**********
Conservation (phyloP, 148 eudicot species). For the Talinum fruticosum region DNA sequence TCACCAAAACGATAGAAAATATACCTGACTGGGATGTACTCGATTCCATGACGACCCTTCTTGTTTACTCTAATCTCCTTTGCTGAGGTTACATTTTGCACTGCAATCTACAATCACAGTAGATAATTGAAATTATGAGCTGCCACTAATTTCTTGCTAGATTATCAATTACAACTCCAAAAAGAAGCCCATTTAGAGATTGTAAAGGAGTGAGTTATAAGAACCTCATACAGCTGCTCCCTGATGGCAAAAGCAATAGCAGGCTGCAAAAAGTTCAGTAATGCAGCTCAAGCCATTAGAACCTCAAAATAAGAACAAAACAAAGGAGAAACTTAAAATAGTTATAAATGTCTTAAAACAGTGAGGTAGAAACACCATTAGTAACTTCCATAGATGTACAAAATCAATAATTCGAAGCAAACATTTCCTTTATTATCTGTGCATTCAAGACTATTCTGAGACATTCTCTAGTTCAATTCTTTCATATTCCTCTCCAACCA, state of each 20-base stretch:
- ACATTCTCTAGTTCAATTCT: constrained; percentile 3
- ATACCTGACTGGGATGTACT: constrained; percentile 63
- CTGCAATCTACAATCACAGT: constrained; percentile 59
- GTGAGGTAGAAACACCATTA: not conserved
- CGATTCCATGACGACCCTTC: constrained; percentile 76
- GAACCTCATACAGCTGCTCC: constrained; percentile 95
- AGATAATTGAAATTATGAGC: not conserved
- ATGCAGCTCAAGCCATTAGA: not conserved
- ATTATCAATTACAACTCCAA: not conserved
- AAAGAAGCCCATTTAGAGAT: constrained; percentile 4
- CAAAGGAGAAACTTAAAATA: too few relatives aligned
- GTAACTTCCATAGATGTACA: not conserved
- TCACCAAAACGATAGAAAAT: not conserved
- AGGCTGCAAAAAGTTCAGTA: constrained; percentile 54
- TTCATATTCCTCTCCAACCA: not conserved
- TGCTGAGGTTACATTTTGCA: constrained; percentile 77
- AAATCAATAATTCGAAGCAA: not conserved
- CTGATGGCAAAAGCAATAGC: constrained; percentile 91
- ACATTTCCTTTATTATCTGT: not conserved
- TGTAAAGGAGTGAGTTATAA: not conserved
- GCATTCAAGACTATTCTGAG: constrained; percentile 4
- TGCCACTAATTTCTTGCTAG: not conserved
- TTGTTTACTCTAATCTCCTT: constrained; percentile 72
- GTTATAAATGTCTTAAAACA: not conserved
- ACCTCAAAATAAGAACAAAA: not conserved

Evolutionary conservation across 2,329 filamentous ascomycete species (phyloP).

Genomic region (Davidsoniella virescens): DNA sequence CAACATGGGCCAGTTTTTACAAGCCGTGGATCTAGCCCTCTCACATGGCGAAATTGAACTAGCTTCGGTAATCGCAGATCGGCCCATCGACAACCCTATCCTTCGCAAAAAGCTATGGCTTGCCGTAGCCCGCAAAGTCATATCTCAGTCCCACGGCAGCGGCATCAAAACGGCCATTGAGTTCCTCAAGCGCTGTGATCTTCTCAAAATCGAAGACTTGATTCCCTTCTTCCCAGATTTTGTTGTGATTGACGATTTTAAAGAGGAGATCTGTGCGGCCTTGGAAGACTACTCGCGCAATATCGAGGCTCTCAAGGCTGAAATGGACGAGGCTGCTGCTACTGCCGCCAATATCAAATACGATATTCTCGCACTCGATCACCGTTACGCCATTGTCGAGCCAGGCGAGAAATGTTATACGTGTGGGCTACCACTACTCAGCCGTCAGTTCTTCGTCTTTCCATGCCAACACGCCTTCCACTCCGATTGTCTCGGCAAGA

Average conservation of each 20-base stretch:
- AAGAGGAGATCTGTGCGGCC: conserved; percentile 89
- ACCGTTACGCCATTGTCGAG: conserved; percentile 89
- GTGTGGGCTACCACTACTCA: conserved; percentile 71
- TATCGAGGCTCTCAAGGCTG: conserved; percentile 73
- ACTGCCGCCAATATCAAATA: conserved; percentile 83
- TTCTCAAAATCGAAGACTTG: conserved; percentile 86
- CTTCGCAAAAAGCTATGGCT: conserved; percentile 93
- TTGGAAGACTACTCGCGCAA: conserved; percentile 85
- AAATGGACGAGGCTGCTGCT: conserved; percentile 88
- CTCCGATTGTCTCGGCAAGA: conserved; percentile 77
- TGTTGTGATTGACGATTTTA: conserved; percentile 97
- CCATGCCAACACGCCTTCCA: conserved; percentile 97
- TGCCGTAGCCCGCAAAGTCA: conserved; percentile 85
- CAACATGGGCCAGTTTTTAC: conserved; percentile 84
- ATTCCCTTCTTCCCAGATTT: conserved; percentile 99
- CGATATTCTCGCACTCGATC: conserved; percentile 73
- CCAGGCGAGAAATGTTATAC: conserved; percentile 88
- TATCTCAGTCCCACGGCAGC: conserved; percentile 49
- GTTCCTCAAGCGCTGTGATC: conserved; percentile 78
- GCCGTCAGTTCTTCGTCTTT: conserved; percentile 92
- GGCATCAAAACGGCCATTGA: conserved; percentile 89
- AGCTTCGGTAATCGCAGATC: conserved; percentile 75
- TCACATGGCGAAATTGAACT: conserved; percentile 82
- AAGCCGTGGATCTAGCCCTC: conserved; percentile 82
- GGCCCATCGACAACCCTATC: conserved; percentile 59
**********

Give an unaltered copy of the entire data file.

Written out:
Conservation (phyloP, 148 eudicot species). For the Talinum fruticosum region DNA sequence TCACCAAAACGATAGAAAATATACCTGACTGGGATGTACTCGATTCCATGACGACCCTTCTTGTTTACTCTAATCTCCTTTGCTGAGGTTACATTTTGCACTGCAATCTACAATCACAGTAGATAATTGAAATTATGAGCTGCCACTAATTTCTTGCTAGATTATCAATTACAACTCCAAAAAGAAGCCCATTTAGAGATTGTAAAGGAGTGAGTTATAAGAACCTCATACAGCTGCTCCCTGATGGCAAAAGCAATAGCAGGCTGCAAAAAGTTCAGTAATGCAGCTCAAGCCATTAGAACCTCAAAATAAGAACAAAACAAAGGAGAAACTTAAAATAGTTATAAATGTCTTAAAACAGTGAGGTAGAAACACCATTAGTAACTTCCATAGATGTACAAAATCAATAATTCGAAGCAAACATTTCCTTTATTATCTGTGCATTCAAGACTATTCTGAGACATTCTCTAGTTCAATTCTTTCATATTCCTCTCCAACCA, state of each 20-base stretch:
- ACATTCTCTAGTTCAATTCT: constrained; percentile 3
- ATACCTGACTGGGATGTACT: constrained; percentile 63
- CTGCAATCTACAATCACAGT: constrained; percentile 59
- GTGAGGTAGAAACACCATTA: not conserved
- CGATTCCATGACGACCCTTC: constrained; percentile 76
- GAACCTCATACAGCTGCTCC: constrained; percentile 95
- AGATAATTGAAATTATGAGC: not conserved
- ATGCAGCTCAAGCCATTAGA: not conserved
- ATTATCAATTACAACTCCAA: not conserved
- AAAGAAGCCCATTTAGAGAT: constrained; percentile 4
- CAAAGGAGAAACTTAAAATA: too few relatives aligned
- GTAACTTCCATAGATGTACA: not conserved
- TCACCAAAACGATAGAAAAT: not conserved
- AGGCTGCAAAAAGTTCAGTA: constrained; percentile 54
- TTCATATTCCTCTCCAACCA: not conserved
- TGCTGAGGTTACATTTTGCA: constrained; percentile 77
- AAATCAATAATTCGAAGCAA: not conserved
- CTGATGGCAAAAGCAATAGC: constrained; percentile 91
- ACATTTCCTTTATTATCTGT: not conserved
- TGTAAAGGAGTGAGTTATAA: not conserved
- GCATTCAAGACTATTCTGAG: constrained; percentile 4
- TGCCACTAATTTCTTGCTAG: not conserved
- TTGTTTACTCTAATCTCCTT: constrained; percentile 72
- GTTATAAATGTCTTAAAACA: not conserved
- ACCTCAAAATAAGAACAAAA: not conserved

Evolutionary conservation across 2,329 filamentous ascomycete species (phyloP).

Genomic region (Davidsoniella virescens): DNA sequence CAACATGGGCCAGTTTTTACAAGCCGTGGATCTAGCCCTCTCACATGGCGAAATTGAACTAGCTTCGGTAATCGCAGATCGGCCCATCGACAACCCTATCCTTCGCAAAAAGCTATGGCTTGCCGTAGCCCGCAAAGTCATATCTCAGTCCCACGGCAGCGGCATCAAAACGGCCATTGAGTTCCTCAAGCGCTGTGATCTTCTCAAAATCGAAGACTTGATTCCCTTCTTCCCAGATTTTGTTGTGATTGACGATTTTAAAGAGGAGATCTGTGCGGCCTTGGAAGACTACTCGCGCAATATCGAGGCTCTCAAGGCTGAAATGGACGAGGCTGCTGCTACTGCCGCCAATATCAAATACGATATTCTCGCACTCGATCACCGTTACGCCATTGTCGAGCCAGGCGAGAAATGTTATACGTGTGGGCTACCACTACTCAGCCGTCAGTTCTTCGTCTTTCCATGCCAACACGCCTTCCACTCCGATTGTCTCGGCAAGA

Average conservation of each 20-base stretch:
- AAGAGGAGATCTGTGCGGCC: conserved; percentile 89
- ACCGTTACGCCATTGTCGAG: conserved; percentile 89
- GTGTGGGCTACCACTACTCA: conserved; percentile 71
- TATCGAGGCTCTCAAGGCTG: conserved; percentile 73
- ACTGCCGCCAATATCAAATA: conserved; percentile 83
- TTCTCAAAATCGAAGACTTG: conserved; percentile 86
- CTTCGCAAAAAGCTATGGCT: conserved; percentile 93
- TTGGAAGACTACTCGCGCAA: conserved; percentile 85
- AAATGGACGAGGCTGCTGCT: conserved; percentile 88
- CTCCGATTGTCTCGGCAAGA: conserved; percentile 77
- TGTTGTGATTGACGATTTTA: conserved; percentile 97
- CCATGCCAACACGCCTTCCA: conserved; percentile 97
- TGCCGTAGCCCGCAAAGTCA: conserved; percentile 85
- CAACATGGGCCAGTTTTTAC: conserved; percentile 84
- ATTCCCTTCTTCCCAGATTT: conserved; percentile 99
- CGATATTCTCGCACTCGATC: conserved; percentile 73
- CCAGGCGAGAAATGTTATAC: conserved; percentile 88
- TATCTCAGTCCCACGGCAGC: conserved; percentile 49
- GTTCCTCAAGCGCTGTGATC: conserved; percentile 78
- GCCGTCAGTTCTTCGTCTTT: conserved; percentile 92
- GGCATCAAAACGGCCATTGA: conserved; percentile 89
- AGCTTCGGTAATCGCAGATC: conserved; percentile 75
- TCACATGGCGAAATTGAACT: conserved; percentile 82
- AAGCCGTGGATCTAGCCCTC: conserved; percentile 82
- GGCCCATCGACAACCCTATC: conserved; percentile 59